A humbling second term

April 15, 2005|By Clarence Page

WASHINGTON - A politician should have three hats, the poet Carl Sandburg once said: "One for throwing into the ring, one for talking through, and one for pulling rabbits out of if elected." Judging by the polls three months after President Bush's inauguration, he is keeping a happy face, but quietly looking for rabbits.

As he celebrated his re-election in November, Mr. Bush told reporters that he earned political capital and he intended to spend it. But polls are showing that Mr. Bush's approval ratings and presumably his political capital have evaporated.

In a poll released last week by the Associated Press and Ipsos-Public Affairs, only 44 percent of Americans approved of the job Mr. Bush is doing, while 54 percent disapproved.

Mr. Bush's dip appears to be coming from loyal Republicans and disenchanted independents who are less than enthusiastic about his domestic agenda. A lot of folks who voted for Mr. Bush as a statement against "Hollywood immorality" and "gay marriage" apparently are not pleased to discover they also were voting for private retirement accounts, relaxed immigration enforcement and congressional intrusion into a family's painful right-to-die dispute.

A Wall Street Journal/NBC News poll released the same day as the AP poll found that 32 percent of Republicans opposed Mr. Bush's proposal to let workers invest part of their payroll taxes in the stock markets.

Half of Republicans and 55 percent of independents opposed the president's proposal to grant legal status to some illegal immigrants residing in the United States.

Like most of the country, 39 percent of Republicans said that the court-ordered removal of Terri Schiavo's feeding tube was the right thing to do, despite emergency efforts by Mr. Bush and Congress to have it reinserted, while 48 percent said it was wrong.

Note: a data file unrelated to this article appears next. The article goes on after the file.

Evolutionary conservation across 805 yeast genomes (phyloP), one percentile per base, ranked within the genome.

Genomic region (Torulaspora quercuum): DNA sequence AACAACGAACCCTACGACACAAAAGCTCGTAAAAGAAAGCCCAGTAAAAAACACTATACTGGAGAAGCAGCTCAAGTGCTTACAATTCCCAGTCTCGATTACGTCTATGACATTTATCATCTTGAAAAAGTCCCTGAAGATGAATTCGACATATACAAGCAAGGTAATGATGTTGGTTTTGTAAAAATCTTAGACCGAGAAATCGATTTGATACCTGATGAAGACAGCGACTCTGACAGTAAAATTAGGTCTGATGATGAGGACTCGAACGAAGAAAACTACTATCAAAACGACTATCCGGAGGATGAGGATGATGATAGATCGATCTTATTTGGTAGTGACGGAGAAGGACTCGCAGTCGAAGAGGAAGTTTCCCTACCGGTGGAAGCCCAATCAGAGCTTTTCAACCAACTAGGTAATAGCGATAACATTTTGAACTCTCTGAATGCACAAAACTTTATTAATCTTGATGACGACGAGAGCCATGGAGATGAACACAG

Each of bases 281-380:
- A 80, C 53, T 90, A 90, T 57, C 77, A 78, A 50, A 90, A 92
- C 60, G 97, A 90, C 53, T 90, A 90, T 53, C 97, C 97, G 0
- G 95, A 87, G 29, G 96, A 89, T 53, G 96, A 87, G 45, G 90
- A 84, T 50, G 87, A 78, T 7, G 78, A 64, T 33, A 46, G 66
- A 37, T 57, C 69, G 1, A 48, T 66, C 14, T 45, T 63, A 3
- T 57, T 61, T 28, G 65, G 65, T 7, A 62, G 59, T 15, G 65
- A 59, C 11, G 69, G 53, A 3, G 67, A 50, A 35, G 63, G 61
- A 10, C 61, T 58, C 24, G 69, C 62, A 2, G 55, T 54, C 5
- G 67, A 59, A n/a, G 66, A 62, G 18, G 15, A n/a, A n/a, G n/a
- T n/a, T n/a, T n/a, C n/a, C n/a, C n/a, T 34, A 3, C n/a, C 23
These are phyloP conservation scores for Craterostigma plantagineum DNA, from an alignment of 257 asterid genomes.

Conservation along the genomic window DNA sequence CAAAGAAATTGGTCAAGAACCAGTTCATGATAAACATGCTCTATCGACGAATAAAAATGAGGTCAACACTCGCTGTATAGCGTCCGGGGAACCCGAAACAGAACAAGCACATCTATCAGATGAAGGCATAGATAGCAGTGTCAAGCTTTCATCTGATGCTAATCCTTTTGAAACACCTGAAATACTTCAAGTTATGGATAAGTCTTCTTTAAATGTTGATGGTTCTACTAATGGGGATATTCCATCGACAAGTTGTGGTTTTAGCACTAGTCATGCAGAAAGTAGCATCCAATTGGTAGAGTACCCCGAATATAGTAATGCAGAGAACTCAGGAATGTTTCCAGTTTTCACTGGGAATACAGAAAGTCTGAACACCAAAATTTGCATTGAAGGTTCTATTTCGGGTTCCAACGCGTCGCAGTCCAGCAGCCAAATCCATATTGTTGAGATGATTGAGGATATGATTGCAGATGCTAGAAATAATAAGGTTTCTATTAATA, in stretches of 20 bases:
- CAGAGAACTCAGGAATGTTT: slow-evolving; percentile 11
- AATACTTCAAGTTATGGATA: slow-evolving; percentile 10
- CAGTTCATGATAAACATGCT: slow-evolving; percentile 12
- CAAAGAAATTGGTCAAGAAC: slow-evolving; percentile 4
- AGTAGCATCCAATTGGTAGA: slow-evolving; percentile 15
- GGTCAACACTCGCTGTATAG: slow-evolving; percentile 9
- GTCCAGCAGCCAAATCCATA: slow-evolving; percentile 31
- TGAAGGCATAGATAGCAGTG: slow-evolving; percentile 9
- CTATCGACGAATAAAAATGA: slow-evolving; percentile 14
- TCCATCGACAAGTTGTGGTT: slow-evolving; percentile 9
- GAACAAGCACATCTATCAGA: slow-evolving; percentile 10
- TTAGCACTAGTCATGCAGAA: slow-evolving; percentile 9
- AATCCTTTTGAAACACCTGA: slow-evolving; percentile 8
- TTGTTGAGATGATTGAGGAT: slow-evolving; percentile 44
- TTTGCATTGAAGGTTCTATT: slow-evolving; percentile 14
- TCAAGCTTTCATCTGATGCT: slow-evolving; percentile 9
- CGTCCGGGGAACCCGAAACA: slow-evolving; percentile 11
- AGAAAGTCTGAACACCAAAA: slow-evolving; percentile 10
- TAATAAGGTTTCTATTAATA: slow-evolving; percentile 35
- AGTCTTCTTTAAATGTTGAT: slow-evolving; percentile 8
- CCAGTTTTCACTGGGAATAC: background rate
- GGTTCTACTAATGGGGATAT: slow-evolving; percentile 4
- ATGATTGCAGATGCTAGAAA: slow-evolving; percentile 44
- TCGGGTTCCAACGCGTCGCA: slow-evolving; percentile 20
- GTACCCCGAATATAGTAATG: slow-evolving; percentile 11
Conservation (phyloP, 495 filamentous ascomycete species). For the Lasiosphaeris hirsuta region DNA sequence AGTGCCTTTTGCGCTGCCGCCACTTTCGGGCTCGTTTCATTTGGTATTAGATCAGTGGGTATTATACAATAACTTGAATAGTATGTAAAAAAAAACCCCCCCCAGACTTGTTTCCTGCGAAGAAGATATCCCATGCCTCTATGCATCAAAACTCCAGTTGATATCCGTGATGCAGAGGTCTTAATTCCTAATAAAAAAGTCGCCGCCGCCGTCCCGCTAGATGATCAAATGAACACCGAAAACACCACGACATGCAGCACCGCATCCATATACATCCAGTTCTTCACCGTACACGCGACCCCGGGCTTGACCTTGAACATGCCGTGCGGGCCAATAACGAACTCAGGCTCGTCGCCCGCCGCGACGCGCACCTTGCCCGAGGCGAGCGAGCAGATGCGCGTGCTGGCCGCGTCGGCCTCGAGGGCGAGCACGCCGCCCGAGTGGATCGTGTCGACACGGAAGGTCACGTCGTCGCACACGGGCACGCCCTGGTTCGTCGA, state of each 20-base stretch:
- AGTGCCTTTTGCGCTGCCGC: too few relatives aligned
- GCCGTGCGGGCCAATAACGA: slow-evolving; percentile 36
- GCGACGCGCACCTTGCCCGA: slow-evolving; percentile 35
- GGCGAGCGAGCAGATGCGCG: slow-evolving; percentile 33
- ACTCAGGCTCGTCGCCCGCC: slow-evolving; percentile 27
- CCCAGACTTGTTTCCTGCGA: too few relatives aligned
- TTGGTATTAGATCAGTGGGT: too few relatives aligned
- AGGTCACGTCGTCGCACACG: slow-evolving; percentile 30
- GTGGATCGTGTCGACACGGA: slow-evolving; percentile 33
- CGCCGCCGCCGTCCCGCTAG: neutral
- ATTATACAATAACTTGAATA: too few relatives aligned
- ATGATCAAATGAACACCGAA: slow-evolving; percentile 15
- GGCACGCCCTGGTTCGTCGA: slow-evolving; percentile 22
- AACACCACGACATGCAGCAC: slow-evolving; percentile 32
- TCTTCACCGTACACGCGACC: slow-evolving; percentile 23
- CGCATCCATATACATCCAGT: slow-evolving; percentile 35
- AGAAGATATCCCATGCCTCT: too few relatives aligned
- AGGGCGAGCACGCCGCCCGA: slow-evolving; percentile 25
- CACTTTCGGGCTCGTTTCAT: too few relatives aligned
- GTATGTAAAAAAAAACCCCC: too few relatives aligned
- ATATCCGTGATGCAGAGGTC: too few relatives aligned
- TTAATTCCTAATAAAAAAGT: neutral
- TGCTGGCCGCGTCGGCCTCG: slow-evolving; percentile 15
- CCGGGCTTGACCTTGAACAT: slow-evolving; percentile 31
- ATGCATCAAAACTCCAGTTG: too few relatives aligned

Iraq, the war on terrorism and making Americans feel safer were central themes of the 2004 presidential campaign, but recent hard-won successes in the long, painful process of democratizing Iraq actually may have nudged the war and other foreign-policy issues to the back burner in many minds.

Approvals for the Republican-led Congress in the AP-Ipsos poll dropped to a measly 37 percent, down from 41 percent in January. Congressional Democrats found little to gloat about as their approval ratings were about the same as Republicans'.

Backlash makes Congress nervous, which explains Mr. Bush's continuing road trips across America to sell his Social Security plans. His problem? He's a lame duck. As most members of Congress will face midterm elections next year, Mr. Bush needs to get ambitious yet controversial ideas, such as his Social Security proposals, passed this year.

Regarding Mr. Bush's proposed Social Security reforms, Democrats reasonably respond that the looming Social Security crisis is decades away, if then, while the growing woes of Medicare and Medicaid are headed toward a financial train wreck in the next few years. It's an argument they appear to be winning.

Democrats will have to produce some bold leadership if they're going to reverse their losing streak in elections.

For now, as Mr. Bush tries to salvage his legacy, congressional Democrats seem to be following the old Machiavellian adage: Never interrupt your enemy while he is destroying himself.

Second terms can be humbling.

Yet when he was asked about his low poll numbers, the president stayed characteristically upbeat. "You can pretty much find out what you want in polls," he said.

Perhaps. But, as Mr. Sandburg might wonder, can he find some rabbits?

Clarence Page is a columnist for the Chicago Tribune, a Tribune Publishing newspaper. His column appears Tuesdays and Fridays in The Sun.

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